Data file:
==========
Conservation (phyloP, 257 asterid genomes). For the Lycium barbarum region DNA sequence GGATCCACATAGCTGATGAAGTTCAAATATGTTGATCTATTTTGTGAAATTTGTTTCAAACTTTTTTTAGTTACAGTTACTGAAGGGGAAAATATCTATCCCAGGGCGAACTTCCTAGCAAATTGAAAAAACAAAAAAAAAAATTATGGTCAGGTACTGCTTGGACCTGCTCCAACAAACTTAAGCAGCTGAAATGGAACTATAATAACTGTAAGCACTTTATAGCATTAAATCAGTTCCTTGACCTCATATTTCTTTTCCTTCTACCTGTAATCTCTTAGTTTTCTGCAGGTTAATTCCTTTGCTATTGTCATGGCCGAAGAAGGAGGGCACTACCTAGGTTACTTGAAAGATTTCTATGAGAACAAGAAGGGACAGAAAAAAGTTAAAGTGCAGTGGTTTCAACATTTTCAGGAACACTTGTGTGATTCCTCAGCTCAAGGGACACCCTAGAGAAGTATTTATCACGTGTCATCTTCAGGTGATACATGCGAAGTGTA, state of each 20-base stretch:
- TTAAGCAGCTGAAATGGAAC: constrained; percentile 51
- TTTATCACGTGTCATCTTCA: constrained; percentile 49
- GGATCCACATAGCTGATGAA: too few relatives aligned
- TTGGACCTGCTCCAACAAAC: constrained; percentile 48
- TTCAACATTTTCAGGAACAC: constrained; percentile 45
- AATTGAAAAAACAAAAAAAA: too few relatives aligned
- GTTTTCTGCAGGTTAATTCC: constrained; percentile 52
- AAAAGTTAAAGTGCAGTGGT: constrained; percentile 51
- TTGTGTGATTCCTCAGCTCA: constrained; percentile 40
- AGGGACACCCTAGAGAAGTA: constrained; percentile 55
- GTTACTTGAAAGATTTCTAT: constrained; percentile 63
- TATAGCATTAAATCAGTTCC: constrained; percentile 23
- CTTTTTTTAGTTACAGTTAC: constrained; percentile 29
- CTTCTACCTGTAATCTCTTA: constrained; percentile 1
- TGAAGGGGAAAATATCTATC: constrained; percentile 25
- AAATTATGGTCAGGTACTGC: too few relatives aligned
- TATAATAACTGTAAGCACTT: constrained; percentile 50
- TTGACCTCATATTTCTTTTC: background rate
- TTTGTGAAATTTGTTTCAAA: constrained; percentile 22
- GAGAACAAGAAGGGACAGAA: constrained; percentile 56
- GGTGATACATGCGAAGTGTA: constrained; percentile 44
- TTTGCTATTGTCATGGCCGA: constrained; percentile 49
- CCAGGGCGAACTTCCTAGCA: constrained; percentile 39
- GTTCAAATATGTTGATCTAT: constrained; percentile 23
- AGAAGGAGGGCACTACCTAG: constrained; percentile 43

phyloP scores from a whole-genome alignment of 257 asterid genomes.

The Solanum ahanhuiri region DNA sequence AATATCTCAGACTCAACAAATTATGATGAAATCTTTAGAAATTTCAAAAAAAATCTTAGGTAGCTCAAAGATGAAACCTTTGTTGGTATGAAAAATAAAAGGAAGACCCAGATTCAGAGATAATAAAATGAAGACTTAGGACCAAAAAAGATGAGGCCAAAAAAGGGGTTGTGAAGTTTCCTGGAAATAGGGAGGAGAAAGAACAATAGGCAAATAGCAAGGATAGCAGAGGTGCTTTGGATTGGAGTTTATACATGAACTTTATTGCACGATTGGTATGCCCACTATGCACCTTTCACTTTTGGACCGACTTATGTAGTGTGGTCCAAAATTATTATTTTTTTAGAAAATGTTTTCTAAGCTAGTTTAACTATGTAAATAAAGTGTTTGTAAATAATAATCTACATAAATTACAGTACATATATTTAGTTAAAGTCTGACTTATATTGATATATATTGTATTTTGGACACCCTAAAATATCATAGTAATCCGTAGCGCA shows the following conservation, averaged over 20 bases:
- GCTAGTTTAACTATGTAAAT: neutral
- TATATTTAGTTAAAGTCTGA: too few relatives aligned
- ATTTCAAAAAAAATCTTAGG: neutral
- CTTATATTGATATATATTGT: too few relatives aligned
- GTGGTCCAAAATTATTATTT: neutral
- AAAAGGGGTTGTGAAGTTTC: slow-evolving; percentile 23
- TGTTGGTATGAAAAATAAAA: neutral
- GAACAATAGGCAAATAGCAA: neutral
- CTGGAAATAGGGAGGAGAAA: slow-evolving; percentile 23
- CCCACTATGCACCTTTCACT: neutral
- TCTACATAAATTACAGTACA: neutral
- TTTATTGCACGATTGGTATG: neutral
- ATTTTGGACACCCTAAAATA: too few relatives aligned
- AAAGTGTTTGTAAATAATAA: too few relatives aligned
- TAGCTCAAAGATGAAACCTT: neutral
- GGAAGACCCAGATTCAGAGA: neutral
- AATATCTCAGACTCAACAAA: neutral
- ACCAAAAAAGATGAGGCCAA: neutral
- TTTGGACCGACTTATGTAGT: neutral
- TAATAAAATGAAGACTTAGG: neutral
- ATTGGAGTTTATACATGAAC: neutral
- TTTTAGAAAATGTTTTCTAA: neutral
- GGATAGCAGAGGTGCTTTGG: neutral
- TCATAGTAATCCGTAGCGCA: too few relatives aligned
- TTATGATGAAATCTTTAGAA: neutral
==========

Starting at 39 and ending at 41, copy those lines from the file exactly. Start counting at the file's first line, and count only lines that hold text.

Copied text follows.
- TCTACATAAATTACAGTACA: neutral
- TTTATTGCACGATTGGTATG: neutral
- ATTTTGGACACCCTAAAATA: too few relatives aligned